A widely used pesticide may be responsible for the development of ADHD (attention deficit hyperactivity disorder) by impacting on the brain’s dopamine system. ADHD affects children with an estimated 6.4 million diagnosed as of 2011. It affects boys more than girls and is characterized by an inability to sit still, pay attention and follow directions.
The research study published in the Journal of the Federation of American Societies for Experimental Biology (FASEB) determined that mice exposed to pyrethroid pesticide deltamethrin in utero and through lactation exhibited several features of ADHD, including dysfunctional dopamine signaling in the brain, hyperactivity, working memory, attention deficits and impulsive-like behavior.
The researchers used data from the Centers for Disease Control, National Health and Nutrition Examination Survey (NHANES) and the study analyzed health care questionnaires and urine samples of 2,123 children and adolescents. Researchers asked parents whether a physician had ever diagnosed their child with ADHD and cross-referenced each child’s prescription drug history to determine if any of the most common ADHD medications had been prescribed. Children with higher pyrethroid pesticide metabolite levels in their urine were more than twice as likely to be diagnosed with ADHD.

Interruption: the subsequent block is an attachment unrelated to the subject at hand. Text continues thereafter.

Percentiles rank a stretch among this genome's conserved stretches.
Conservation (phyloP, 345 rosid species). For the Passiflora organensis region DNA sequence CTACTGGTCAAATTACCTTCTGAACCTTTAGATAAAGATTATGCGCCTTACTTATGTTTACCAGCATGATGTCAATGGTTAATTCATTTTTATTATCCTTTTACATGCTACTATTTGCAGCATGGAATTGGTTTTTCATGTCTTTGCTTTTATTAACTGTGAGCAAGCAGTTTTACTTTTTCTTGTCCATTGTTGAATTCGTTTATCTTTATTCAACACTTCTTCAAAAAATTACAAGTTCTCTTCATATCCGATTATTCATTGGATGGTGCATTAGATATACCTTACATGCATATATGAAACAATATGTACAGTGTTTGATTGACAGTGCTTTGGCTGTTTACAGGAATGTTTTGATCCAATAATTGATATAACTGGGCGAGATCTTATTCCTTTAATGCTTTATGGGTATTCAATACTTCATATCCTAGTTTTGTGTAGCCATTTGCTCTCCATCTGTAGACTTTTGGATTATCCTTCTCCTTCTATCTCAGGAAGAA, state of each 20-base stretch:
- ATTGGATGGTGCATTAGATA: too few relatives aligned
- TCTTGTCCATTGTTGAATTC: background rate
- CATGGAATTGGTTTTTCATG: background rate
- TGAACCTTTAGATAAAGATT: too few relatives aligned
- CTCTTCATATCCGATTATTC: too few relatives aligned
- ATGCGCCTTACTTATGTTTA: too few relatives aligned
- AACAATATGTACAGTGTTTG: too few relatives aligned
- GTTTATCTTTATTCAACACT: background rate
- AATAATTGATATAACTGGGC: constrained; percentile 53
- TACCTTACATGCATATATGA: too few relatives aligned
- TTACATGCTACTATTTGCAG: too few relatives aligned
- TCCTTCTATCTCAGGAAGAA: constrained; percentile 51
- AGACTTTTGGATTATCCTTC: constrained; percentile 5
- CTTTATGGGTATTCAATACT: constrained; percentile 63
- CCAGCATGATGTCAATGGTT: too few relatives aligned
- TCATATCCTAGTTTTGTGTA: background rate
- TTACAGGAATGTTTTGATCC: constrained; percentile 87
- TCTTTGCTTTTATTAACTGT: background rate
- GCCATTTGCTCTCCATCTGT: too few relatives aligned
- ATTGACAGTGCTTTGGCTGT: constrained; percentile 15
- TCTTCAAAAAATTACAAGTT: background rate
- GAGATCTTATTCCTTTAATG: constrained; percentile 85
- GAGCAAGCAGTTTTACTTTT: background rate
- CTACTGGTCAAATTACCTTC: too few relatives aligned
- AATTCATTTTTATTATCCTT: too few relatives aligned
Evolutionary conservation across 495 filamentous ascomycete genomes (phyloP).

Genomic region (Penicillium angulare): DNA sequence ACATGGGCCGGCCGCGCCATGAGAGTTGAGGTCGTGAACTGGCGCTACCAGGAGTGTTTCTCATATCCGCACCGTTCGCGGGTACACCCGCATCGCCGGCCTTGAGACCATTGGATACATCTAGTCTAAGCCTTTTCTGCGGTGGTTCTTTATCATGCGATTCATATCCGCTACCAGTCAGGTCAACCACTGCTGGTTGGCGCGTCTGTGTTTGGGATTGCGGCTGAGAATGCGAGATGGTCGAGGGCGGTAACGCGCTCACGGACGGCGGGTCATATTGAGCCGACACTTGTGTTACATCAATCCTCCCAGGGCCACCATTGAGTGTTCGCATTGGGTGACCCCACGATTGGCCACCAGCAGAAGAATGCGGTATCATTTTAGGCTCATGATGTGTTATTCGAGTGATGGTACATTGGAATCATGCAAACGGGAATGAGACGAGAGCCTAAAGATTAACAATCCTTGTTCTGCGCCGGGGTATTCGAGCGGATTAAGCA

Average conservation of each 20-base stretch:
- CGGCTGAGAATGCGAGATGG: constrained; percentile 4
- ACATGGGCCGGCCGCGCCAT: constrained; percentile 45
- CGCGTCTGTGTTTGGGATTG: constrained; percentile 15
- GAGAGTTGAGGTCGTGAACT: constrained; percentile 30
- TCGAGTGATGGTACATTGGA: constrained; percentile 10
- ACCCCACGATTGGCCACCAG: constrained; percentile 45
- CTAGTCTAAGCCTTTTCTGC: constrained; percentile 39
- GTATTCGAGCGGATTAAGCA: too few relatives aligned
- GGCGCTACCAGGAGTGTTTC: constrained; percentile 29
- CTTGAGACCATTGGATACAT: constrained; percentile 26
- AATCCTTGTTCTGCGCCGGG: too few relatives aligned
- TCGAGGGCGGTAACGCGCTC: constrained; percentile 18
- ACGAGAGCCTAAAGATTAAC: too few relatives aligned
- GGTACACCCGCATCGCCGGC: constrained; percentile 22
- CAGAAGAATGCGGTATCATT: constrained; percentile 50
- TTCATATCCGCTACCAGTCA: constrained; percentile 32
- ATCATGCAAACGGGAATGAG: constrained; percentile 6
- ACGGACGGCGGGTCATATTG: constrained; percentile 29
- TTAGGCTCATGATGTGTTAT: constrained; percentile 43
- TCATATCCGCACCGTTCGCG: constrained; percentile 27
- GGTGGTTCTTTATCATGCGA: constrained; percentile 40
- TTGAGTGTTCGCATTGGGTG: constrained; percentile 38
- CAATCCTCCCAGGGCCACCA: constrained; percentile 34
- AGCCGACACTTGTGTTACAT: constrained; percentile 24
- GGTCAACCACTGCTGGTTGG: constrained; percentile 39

“Although we can’t change genetic susceptibility to ADHD, there may be modifiable environmental factors, including exposures to pesticides that we should be examining in more detail,” said lead author Jason Richardson, associate professor in the Department and Environmental and Occupational Medicine at Rutgers Robert Wood Johnson Medical School. “We need to make sure these pesticides are being used correctly and not unduly expose those who may be at a higher risk,” Richardson said.
The researchers suggest that young children and pregnant women may be more susceptible to pesticide exposure because their bodies do not metabolize the chemicals as quickly. This is why, Richardson says, human studies need to be conducted to determine how exposure affects the developing fetus and young children.
J. R. Richardson, M. M. Taylor, S. L. Shalat, T. S. Guillot, W. M. Caudle, M. M. Hossain, T. A. Mathews, S. R. Jones, D. A. Cory-Slechta, G. W. Miller. Developmental pesticide exposure reproduces features of attention deficit hyperactivity disorder. The FASEB Journal, 2015; DOI: 10.1096/fj.14-260901